Since the 2012/2013 financial year, and including the current financial year, the updated total allocations in capex for the five pillars have therefore been as follows:
The caring city: over R3 billion
The inclusive city: over R940 million
The opportunity city: just under R16,5 billion
The safe city: over R320 million
The well-run city: just under R700 million

And in order to demonstrate our future commitment, considering our exercise in strategic alignment, especially the five pillars which this government uses as a framework, the projections for capex per pillar over the next three years of the MTREF cycle are updated as follows:
· The caring city: approximately R1,8 billion

· The inclusive city: just under R560 million

· The opportunity city: just over R14 billion

· The safe city: just over R230 million

· The well-run city: just over R900 million

And for the same in updated opex proposals for the three-year period:
· The caring city: over R13 billion

· The inclusive city: over R7,7 billion

· The opportunity city: over R67,1 billion

· The safe city: over R9,2 billion

· The well-run city: over R16,6 billion

Mr Speaker,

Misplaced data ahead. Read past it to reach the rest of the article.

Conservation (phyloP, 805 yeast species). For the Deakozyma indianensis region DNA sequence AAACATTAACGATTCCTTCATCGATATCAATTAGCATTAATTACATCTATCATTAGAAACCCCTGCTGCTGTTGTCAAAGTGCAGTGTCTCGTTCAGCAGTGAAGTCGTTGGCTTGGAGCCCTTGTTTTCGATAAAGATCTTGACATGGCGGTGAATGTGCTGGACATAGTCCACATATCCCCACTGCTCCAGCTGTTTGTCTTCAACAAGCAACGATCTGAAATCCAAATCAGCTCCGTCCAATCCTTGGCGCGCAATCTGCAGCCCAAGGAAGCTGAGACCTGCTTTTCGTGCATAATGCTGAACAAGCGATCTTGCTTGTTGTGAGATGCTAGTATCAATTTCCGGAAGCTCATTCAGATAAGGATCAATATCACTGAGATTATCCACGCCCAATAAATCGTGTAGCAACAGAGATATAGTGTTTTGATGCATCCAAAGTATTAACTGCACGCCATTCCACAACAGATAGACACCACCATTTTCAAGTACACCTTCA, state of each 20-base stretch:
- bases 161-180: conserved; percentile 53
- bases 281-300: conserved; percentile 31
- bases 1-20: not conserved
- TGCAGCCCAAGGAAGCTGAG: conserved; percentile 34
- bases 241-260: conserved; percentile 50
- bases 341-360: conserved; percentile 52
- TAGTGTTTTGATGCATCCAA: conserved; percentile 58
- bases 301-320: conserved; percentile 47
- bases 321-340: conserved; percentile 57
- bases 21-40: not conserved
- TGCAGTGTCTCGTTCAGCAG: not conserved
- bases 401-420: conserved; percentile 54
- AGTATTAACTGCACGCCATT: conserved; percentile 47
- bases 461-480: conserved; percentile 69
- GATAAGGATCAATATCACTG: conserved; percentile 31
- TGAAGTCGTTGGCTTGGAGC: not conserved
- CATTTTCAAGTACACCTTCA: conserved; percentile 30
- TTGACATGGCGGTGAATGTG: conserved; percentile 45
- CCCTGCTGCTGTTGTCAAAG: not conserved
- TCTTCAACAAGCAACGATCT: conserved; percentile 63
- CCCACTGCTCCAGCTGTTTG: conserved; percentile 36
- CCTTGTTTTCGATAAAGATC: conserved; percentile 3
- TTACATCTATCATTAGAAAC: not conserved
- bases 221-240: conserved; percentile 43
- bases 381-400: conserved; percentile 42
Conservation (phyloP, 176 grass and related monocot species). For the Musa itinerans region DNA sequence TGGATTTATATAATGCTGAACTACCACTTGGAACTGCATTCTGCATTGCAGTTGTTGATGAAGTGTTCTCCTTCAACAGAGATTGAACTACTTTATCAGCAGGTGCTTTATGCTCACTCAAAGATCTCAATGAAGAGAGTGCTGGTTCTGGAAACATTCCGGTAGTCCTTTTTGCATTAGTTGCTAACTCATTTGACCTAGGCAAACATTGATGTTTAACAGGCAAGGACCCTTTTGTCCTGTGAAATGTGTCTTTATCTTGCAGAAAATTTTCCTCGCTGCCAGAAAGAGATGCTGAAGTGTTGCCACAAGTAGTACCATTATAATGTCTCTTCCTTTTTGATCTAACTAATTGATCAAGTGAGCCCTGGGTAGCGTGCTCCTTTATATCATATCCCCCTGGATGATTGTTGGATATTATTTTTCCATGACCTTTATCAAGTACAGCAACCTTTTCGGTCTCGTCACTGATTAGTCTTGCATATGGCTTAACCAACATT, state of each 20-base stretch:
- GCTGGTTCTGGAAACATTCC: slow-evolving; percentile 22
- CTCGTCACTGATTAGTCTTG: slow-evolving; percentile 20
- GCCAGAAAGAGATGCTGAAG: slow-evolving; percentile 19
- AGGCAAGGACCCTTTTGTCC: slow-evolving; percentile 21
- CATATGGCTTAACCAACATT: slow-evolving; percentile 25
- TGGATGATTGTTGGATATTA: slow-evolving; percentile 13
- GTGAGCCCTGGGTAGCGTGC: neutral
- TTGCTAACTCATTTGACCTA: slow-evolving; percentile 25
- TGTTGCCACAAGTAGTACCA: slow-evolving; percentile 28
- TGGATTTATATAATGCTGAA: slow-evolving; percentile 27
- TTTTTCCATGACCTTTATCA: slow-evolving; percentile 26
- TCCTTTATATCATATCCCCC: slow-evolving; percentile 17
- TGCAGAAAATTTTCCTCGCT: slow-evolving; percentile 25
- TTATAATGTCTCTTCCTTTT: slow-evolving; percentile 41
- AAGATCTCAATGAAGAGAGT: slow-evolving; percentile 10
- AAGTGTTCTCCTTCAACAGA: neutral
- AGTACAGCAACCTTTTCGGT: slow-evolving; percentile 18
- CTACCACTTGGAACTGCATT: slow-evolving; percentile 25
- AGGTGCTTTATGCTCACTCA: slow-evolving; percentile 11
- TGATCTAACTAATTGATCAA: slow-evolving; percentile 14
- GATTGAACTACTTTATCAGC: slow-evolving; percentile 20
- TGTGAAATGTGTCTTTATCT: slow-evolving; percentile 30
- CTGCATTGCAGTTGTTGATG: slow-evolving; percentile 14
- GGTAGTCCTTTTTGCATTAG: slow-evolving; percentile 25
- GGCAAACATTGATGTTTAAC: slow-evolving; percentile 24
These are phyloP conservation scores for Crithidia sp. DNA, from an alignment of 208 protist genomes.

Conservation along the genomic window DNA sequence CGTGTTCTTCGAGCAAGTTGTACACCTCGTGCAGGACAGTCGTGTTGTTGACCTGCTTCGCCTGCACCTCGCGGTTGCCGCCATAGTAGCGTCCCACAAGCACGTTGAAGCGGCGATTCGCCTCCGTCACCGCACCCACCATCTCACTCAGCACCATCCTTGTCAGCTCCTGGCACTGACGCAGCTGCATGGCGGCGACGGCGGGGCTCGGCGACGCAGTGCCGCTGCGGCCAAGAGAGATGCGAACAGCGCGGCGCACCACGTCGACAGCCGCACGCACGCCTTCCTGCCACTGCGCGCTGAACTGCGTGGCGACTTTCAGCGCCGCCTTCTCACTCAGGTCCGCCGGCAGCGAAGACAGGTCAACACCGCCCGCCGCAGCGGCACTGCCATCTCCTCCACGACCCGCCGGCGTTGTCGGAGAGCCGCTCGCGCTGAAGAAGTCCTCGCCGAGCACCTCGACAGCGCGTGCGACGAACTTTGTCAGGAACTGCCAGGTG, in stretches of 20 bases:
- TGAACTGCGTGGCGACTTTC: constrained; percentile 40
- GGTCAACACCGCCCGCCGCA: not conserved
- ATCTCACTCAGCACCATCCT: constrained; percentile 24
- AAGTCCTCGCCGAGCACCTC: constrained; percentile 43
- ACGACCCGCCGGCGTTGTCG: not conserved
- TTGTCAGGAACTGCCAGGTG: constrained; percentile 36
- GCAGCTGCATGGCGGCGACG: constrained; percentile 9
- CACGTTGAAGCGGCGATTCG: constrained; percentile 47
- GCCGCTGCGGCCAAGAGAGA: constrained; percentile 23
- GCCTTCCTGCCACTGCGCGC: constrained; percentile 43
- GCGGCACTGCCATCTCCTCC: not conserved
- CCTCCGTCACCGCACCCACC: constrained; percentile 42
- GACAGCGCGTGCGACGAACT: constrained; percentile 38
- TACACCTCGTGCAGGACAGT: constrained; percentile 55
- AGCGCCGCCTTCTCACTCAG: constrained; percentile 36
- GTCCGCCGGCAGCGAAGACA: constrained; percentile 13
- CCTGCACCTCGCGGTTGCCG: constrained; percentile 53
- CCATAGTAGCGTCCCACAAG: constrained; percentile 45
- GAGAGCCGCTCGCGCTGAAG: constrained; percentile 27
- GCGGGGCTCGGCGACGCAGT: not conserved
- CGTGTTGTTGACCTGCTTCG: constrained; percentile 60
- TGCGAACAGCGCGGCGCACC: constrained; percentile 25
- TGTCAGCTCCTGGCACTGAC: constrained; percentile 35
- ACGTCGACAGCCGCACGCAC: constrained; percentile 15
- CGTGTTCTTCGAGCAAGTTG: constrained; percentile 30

In conclusion, we have engaged with our residents and other partners and have made changes to the budget accordingly.

Most significantly, we increased the safety net for poorer residents in terms of the allocations from the City.

This is part of our responsibility to ensure the continued success of the social compact in Cape Town.

That compact is a partnership to use our resources to address conditions of poverty and social distress.

It is a demonstration of a caring city using its budget to effect redress and build a city on the principles of historic reconciliation.

As the last budget of this government, I think that it continues to add to the progress we have made in building a better Cape Town for everyone.

While there is a lot more work to still be done, our mission to change the lives of our residents for the better with the resources we have will continue.

Mr Speaker, we put this five-year plan forward for the people of Cape Town in 2011 and they gave us a 61% mandate for our plan.

I want to assure the people of Cape Town that we have implemented this plan for the past five years including this financial year.

The IDP 2012 – 2017 contained 294 initiatives and we have implemented 97% of those already and we have 13 months left till June 2017.

And on 3 August, because of our track record of service delivery being the best in South Africa, we will put another five-year plan before the voters, who are intelligent, and we will ask them to lend us their vote for another five years to continue the work that we have done.

We are coming to the end of our term. See you at the polls and let the voters decide who governs the best.

Thank you, baie dankie, enkosi.